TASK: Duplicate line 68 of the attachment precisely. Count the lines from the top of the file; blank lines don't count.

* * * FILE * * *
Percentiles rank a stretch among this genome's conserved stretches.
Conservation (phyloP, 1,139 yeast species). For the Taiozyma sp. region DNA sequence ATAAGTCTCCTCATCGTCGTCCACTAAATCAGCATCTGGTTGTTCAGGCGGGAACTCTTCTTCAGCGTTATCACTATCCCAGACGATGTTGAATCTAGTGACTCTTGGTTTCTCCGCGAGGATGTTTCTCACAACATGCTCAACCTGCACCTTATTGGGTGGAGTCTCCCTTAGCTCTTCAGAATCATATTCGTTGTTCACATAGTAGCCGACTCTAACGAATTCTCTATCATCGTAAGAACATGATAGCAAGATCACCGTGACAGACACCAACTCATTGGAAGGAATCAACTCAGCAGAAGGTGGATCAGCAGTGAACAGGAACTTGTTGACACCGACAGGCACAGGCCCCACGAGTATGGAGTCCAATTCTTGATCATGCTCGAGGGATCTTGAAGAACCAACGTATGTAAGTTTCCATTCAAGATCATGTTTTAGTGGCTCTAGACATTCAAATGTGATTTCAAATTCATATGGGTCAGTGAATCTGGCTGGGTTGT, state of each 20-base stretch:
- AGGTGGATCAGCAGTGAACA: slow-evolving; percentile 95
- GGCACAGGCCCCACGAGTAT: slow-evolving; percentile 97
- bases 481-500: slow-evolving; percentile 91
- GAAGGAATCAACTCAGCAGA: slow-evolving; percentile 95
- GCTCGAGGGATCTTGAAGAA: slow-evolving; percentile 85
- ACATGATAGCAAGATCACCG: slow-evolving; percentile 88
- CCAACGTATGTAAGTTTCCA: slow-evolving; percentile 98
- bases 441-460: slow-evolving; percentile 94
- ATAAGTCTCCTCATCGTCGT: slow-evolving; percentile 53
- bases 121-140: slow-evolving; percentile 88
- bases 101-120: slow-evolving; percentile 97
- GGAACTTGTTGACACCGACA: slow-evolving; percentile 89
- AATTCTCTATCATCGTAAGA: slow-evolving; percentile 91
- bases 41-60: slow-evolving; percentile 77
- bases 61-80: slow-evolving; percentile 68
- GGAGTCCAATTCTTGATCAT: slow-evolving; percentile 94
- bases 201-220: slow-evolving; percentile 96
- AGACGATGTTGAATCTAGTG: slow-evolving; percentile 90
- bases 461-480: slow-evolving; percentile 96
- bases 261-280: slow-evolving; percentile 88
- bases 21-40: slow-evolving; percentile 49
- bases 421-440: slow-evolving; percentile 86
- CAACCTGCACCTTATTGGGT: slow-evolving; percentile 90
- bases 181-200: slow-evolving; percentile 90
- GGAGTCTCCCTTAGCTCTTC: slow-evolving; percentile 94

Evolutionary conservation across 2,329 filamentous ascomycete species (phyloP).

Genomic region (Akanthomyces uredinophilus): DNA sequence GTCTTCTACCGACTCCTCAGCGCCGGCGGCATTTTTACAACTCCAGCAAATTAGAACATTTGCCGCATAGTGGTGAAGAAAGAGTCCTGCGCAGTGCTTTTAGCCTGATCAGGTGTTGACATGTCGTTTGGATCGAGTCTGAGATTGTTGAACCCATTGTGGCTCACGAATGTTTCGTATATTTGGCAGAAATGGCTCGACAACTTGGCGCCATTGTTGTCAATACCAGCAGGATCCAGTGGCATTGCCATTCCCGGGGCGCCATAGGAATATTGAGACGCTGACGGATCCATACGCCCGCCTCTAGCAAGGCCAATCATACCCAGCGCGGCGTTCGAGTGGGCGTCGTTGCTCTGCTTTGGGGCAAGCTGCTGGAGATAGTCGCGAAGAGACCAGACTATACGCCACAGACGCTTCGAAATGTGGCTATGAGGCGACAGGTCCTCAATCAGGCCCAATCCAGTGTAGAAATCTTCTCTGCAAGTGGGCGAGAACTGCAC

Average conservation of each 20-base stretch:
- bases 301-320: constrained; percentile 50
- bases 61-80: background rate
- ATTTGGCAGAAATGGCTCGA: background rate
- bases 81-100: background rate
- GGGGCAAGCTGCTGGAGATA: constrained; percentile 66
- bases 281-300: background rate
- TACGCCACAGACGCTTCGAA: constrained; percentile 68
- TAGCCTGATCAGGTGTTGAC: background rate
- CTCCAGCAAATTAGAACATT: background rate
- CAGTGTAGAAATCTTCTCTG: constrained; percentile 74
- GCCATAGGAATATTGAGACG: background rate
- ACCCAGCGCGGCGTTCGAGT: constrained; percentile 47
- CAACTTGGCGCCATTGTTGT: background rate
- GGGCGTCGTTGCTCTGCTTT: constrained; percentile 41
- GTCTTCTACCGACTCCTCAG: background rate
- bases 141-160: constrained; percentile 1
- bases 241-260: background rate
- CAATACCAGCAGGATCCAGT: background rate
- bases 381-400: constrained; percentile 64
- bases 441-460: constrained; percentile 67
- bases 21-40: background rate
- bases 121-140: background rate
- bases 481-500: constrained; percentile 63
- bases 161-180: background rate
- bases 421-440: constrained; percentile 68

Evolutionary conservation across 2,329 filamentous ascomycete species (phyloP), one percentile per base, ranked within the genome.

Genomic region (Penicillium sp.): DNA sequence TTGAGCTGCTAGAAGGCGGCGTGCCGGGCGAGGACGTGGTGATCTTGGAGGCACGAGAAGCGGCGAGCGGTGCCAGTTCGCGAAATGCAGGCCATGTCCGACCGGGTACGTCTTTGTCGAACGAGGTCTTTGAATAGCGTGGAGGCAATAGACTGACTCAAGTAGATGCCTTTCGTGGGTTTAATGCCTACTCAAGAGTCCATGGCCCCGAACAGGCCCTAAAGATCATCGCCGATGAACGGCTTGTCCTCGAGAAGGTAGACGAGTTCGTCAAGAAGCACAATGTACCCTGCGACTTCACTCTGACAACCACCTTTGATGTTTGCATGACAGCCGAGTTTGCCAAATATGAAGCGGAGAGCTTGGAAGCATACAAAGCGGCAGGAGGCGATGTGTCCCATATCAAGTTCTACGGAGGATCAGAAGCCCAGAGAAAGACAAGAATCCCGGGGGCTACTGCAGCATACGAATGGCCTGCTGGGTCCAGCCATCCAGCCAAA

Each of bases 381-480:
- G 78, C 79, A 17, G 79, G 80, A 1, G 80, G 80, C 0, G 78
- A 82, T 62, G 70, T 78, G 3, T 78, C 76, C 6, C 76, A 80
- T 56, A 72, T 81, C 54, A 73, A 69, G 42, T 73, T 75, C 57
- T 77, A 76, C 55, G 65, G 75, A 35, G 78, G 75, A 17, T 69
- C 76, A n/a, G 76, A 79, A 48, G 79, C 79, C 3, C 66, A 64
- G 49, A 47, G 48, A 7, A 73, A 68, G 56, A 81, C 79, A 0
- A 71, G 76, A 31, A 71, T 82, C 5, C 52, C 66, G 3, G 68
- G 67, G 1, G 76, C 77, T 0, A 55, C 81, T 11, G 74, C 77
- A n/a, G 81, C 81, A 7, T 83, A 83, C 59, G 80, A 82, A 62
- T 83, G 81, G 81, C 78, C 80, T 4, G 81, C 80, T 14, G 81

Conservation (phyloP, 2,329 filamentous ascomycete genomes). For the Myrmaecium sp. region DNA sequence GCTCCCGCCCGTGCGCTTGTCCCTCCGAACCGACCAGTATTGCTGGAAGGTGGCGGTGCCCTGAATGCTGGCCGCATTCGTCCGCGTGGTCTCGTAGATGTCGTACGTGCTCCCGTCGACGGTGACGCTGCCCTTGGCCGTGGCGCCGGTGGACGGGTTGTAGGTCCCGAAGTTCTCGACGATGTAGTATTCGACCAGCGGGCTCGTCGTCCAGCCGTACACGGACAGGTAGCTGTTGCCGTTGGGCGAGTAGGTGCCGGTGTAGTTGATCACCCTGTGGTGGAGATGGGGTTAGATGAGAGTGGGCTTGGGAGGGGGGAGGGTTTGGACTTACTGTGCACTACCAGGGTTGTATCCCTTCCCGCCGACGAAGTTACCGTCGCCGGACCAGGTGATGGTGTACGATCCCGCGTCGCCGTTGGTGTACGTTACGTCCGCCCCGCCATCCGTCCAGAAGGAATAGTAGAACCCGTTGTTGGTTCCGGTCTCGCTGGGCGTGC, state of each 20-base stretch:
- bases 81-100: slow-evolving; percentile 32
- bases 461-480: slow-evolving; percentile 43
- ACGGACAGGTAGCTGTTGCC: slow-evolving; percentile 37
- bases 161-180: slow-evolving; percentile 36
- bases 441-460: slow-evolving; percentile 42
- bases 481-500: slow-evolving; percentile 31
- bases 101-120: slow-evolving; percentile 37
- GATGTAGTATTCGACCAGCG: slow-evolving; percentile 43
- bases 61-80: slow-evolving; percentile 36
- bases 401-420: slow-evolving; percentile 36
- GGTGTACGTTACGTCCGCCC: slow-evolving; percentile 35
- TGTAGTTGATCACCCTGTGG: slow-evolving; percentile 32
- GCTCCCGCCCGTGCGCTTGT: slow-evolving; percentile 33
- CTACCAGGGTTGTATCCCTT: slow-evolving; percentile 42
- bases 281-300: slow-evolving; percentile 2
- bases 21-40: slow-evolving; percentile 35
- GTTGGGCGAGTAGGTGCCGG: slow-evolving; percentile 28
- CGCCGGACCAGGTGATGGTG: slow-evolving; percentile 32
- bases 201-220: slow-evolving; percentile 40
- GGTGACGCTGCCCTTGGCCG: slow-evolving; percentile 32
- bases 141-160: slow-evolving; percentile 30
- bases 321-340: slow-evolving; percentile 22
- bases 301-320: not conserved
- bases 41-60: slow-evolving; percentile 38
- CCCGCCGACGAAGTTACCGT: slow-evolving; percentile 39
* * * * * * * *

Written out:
- T 83, G 81, G 81, C 78, C 80, T 4, G 81, C 80, T 14, G 81